Perks bring a positive atmosphere to the team, creating a sense of camaraderie, influencing employee retention and loyalty, and increasing productivity and overall performance. They help create an engaged workforce, promoting collaboration for better team effectiveness.

And, sure thing, all these benefits work for remote employees too.

Here go some perks you can offer to promote engagement in your remote team:

  • Flexible working hours for a better work-life balance of your employees
  • Discounted dining memberships, gyms, or hotel booking
  • Paying for additional training or online courses on professional development
  • Sending tiny and cute surprises like a Starbucks coffee certificate, a T-shirt, or any other gift, and so on.

5. Positive team culture

While some managers still insist that team culture is optional and unrelated to work performance, highly effective teams are almost always those with a strong and positive culture. When employees respect, understand, and like each other, they are naturally more motivated to work together, help each other, and perform better for shared project success.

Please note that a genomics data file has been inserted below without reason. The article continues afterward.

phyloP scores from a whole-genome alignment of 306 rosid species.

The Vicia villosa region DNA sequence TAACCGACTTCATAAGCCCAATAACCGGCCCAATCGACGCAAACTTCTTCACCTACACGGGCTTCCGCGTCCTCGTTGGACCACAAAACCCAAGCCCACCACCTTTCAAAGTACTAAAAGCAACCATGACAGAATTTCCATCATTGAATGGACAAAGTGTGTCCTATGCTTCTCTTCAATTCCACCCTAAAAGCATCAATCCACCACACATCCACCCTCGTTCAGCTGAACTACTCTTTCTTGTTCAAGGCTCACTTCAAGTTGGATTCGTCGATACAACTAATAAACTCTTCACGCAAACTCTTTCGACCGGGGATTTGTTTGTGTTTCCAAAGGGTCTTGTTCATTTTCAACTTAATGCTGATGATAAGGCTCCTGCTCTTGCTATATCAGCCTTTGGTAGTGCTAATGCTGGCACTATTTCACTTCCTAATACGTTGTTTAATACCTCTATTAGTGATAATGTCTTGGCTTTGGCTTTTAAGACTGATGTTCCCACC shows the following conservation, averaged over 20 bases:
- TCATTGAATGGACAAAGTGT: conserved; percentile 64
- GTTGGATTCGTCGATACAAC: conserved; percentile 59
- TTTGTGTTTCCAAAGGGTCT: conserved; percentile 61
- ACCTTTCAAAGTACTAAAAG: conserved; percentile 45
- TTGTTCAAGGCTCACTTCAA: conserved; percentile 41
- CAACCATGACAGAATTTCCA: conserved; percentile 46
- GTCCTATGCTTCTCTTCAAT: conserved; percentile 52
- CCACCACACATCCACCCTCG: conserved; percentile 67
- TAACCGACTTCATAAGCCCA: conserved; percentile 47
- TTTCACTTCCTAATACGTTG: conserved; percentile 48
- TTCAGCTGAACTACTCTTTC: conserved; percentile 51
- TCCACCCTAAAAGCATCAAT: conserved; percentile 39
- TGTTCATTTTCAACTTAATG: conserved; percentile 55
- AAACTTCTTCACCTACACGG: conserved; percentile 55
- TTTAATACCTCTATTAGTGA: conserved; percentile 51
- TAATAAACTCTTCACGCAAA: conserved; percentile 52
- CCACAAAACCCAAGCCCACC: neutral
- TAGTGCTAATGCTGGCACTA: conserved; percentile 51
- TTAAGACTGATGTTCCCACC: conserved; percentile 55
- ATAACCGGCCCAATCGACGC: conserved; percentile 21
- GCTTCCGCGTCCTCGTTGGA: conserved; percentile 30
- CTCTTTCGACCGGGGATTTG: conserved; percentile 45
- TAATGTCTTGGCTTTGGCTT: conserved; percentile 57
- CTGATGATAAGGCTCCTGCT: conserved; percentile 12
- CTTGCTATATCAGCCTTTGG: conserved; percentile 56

Different team-building activities are a great instrument for promoting positive team culture within your team. They help people know each other, bond over interests and experiences, and learn to trust each other.

In the case of remote teams, when not all your employees work in the same office, you need to connect them with their non-remote colleagues. When feeling connected with the rest of the organization, remote specialists become more engaged and productive, participating in business processes actively.

Virtual communication can become the best option to connect your remote team with non-remote employees:

With the help of corresponding communication software, you can create a virtual booth for all employees to get together, share news and insights, have some fun via small talks or sharing funny memes, and so on.

About the author

Lesley Vos is a seasoned copywriter and digital marketer, freelancing as a guest blogger and writing on education, career, business, and self-growth. Feel free to see more works of hers on Twitter @LesleyVos or read her profile at the Bid4Papers blog.

Tags: remote employees, Remote teams